Topher accepted a serving from the bot and together they headed for an empty spot on the grass. There were no spoons; everyone sipped from the bowls directly.
A thought crossed Phil’s mind. He said, “So, how long have you been here, Topher?”
“Me? This is my seventh year.”
Phil stared at him in shock.
Topher nodded. “Yup. I still haven’t convinced them that I embrace the collective mindset. Not that I’m trying to.”
“Does anybody ever leave?”
“Oh, yeah. A few guys are out of here after a few weeks. They embrace everything they hear in Circle Talk, pass the online tests and they’re sent home fresh-faced and subservient to the state.”
Phil took his first sip of the soup. It was indeed mostly tasteless.
He said, “But, you’re still here. Surely you could tell the teachers what they wanted to hear by now.”
“Oh, they test you. They see if you are just saying what they want you to say, or if you really believe it. It’s possible to fake it. You just have to believe it while you’re here. Believe it for a moment. When you get home you can go back to being a free thinker again. Lots of guys do that, you know. They go home, keep their mouths shut, stay out of trouble. They never bother the state again because they never want to come back here. If you want to go home, that’s what you’ve got to do.”
“But . . . you haven’t?”
“Nah. There’s lots of us here. We’re lifers, man. We ain’t never leaving Patmos.”
Phil swallowed more soup. He frowned as he thought about what Topher said.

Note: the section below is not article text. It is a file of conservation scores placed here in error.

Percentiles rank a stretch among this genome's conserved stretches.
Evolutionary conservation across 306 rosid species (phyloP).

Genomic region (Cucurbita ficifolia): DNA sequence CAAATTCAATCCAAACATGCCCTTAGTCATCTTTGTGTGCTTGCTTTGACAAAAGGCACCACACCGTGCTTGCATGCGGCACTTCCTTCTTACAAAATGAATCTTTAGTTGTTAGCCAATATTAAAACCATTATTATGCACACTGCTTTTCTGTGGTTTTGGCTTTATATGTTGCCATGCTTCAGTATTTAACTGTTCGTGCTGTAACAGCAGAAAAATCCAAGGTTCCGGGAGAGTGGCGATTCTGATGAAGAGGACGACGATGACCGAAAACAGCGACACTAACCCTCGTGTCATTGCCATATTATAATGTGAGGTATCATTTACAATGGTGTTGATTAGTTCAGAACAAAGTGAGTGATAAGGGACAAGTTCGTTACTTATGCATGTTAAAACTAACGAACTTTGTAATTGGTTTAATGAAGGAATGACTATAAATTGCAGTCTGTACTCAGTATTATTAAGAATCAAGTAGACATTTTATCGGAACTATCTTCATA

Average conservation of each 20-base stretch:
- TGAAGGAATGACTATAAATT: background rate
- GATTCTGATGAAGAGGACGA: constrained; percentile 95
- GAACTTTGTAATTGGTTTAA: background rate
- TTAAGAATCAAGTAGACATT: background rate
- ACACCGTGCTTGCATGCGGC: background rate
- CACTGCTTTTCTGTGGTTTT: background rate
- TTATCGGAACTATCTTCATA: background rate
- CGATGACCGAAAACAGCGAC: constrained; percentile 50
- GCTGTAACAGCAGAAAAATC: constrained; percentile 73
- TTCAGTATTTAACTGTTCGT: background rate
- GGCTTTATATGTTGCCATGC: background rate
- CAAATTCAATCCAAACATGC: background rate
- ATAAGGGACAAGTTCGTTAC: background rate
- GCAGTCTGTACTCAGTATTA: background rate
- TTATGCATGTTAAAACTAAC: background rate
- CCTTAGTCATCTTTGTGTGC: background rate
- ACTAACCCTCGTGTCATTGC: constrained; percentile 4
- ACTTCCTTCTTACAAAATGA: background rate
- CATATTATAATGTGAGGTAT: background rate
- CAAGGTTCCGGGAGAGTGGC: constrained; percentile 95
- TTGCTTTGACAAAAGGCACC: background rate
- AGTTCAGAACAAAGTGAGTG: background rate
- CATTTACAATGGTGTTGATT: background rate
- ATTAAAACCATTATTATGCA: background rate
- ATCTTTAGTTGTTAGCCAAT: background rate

Phil said, “Why? Just . . . do the trick. Do whatever it takes and leave. Like you said, go back to thinking the way you want to think when you get home.”
Topher shook his head.
“I can’t do it, man. I just can’t lie to myself. Socialism is not better than capitalism. Totalitarianism is not better than freedom. Liberty and free will are the single greatest pursuits humans can strive for. I’m not going to sacrifice my personal ideology for the right to leave here.”
Topher tipped his bowl back and swallowed the last of his soup. He wiped his mouth on his arm and smiled up at Phil.
“Besides, the more of us who stay here, the more strains are put on the state. We’re already overcrowded and word has it the other reeducation camps are bursting at the seams, too. The more of us who refuse to leave, the bigger problem the state has in keeping us. If we demonstrate back home, they shoot us. But if we go to reeducation camps and stay here . . . well, let’s just say we can overwhelm their resources and put passive-aggressive pressure on them. This is our safe way to protest.”
Phil thought about it for a moment.
He said, “I suppose that works, so long as they don’t get fed up, line us all up and shoot everybody.”
Topher laughed. He said, “Nah, they ain’t gonna do that. Billings is an old softie. Truly believes in his heart he can get you to become a collectivist if he just talks with you long enough. The reeducation camps were his idea. They’re his baby. He’s not going to let them become death camps.”
A guard bot approached, his blaster aimed at the crowd as if contravening Topher’s last statement.
It said, “Everybody up. Morning work detail. Head to your assigned duty stations.”
As one, the men stood and brought their bowls back to the table. Then they filed out after the bot who led the way toward the first duty station.
“Think about joining us,” Topher said as they started walking. “We’re a loosely organized group of like-minded individuals.”
“What do I have to do, sign a pledge or something?”
“Nah. Just hold true to your ideals. Never compromise. Stand for freedom. It’s worth making a stand, even a small one like ours. Life has to mean something, man. The ideology of liberty, and the rights of an individual . . . that’s worth fighting for. That’s worth sacrificing for. If you give in to them and go back home, you’ll regret it the rest of your life.”
Phil chuckled. He said, “When you put it like that, how can I say no?”